Whoopsie Part XIV

by digby

Last Friday:

MATTHEWS: To make an institutional charge is pretty dangerous against an agency that specializes in winning wars, CIA. For her to go after and call them liars, in effect...

Escalate's a great word from Vietnam. Jim, what she did by attacking the CIA as an institution, forced the head of the CIA, her former colleague and friend in colleague, and maybe current friend, to say basically not only do we have notes of that meeting, which were contemporaneous and authoritative in that regard, but those notes say that she was told that we used the water boarding in the past tense. Clearly nailing her 180 from what she‘s claiming.

There you have it. The CIA notes are "authoritative" and "clearly nailed" Pelosi. (And the CIA "wins wars" which should come as a surprise to the Pentagon ...)

Except, you know, they aren't and they didn't:

Dem Rep David Obey writes a letter to CIA director Leon Panetta, saying that the agency’s recently-released documents detailing torture briefings botched another fact, raising more doubts about the accuracy of the CIA’s claims:

Dear Director Panetta:

In light of current controversy about CIA briefing practices, I was surprised to learn that the agency erroneously listed an appropriations staffer as being in a key briefing on September 19, 2006, when in fact he was not. The list the agency released entitled “Member Briefings on Enhanced Interrogation Techniques (EITs)”, shows that House Appropriations Committee defense appropriations staffer Paul Juola was in that briefing on that date. In fact, Mr. Juola recollects that he walked members to the briefing room, met General Hayden and Mr.Walker, who were the briefers, and was told that he could not attend the briefing. We request that you immediately correct this record.


David R. Obey

As Sargent notes, it's not the biggest deal in the world, but it is yet another piece of proof that these "authoritative" notes are just a teensy bit sloppy.

Update: And by the way, it's not like Panetta himself didn't indicate, however obliquely, that the memos were drawn from "best recollections" of past events:

This letter presents the most thorough information we have on dates, locations, and names of all Members of Congress who were briefed by the CIA on enhanced interrogation techniques. This information, however, is drawn from the past files of the CIA and represents MFRs completed at the time and notes that summarized the best recollections of those individuals. In the end, you and the Committee will have to determine whether this information is an accurate summary of what actually happened. We can make the MFRs available at CIA for staff review.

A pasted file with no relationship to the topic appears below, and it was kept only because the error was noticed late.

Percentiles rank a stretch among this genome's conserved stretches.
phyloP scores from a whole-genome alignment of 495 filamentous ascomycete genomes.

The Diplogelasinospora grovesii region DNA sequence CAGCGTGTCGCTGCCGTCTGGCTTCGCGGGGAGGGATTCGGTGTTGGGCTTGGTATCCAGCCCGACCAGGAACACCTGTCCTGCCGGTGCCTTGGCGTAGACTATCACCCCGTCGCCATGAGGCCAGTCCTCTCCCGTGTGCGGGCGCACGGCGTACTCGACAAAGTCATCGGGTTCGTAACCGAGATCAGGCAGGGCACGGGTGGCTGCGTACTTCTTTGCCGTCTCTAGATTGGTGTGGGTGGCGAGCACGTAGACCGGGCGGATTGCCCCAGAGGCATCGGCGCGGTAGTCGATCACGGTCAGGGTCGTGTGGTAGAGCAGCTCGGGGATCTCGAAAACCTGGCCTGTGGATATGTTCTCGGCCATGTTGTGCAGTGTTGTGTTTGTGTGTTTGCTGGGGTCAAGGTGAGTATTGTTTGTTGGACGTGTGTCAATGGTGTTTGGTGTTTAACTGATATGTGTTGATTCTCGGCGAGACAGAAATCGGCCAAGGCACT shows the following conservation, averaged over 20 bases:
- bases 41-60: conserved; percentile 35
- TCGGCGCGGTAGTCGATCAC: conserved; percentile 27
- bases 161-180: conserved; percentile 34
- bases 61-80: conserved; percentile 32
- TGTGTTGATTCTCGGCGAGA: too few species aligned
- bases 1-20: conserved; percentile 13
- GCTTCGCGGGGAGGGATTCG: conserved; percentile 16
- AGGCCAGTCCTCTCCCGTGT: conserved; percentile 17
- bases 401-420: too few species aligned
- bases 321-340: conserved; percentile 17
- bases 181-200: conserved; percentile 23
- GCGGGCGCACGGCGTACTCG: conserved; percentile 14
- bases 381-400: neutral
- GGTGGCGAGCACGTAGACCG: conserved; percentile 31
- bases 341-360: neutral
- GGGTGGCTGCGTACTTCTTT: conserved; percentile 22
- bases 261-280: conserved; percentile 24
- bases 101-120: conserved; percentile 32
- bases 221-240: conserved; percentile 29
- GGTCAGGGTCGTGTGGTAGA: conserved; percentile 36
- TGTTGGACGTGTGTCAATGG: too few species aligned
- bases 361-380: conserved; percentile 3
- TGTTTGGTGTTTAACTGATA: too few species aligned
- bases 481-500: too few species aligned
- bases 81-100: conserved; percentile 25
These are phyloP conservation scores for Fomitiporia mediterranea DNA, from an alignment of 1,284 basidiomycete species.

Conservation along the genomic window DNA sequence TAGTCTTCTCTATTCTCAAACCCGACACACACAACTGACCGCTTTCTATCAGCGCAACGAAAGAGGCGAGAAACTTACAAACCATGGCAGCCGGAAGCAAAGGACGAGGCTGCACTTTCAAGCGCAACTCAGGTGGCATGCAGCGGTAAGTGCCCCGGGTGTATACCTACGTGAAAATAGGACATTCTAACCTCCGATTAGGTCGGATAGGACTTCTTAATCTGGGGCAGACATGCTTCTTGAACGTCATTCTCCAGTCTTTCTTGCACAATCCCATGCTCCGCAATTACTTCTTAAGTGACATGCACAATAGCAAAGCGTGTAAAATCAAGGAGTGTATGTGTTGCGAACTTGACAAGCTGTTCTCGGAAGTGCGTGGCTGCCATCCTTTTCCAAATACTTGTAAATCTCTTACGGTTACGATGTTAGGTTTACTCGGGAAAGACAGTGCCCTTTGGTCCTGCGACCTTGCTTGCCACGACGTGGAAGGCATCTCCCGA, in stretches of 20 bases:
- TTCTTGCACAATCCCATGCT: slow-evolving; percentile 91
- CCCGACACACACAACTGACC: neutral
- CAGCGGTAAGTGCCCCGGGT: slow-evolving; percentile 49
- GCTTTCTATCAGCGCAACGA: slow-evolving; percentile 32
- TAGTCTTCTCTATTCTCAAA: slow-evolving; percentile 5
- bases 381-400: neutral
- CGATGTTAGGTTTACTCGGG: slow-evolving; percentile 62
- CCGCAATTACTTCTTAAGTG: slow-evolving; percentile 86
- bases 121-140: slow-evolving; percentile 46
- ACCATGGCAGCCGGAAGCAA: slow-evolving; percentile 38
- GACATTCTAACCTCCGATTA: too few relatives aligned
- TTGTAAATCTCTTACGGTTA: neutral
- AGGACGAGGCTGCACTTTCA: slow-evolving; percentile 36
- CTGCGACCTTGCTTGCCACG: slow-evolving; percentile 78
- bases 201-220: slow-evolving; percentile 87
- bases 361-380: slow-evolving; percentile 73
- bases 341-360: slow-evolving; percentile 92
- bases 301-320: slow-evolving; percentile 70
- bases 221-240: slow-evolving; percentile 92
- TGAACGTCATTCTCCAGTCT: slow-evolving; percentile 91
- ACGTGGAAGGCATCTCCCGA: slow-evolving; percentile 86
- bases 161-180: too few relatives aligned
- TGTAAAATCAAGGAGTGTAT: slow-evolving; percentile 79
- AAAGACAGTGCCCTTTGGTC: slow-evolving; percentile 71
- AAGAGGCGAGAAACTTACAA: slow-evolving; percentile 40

He doesn't say that these notes were collected after the fact, but he certainly does leave open the possibility. And it's looking more and more like it was done years later:

Here's yet another reason (as if more were needed) to doubt that that CIA briefings document perfectly reflects what lawmakers were told about torture back in the early days of the war on terror.

Almost every briefing described in the document -- including the September 2002 Pelosi briefing that's directly at issue -- refers to "EITs," or enhanced interrogation techniques, as a subject that was discussed. But according to a former intelligence professional who has participated in such briefings, that term wasn't used until at least 2006.

That's not just an issue of semantics. The former intel professional said that by using the term in the recently compiled document, the CIA was being "disingenuous," trying to make it appear that the use of such techniques was part of a "formal and mechanical program." In fact, said the former intel pro, it wasn't until 2006 that -- amid growing concerns about the program among some in the Bush administration -- the EIT program was formalized, and the "enhanced interrogation techniques" were properly defined and given a name.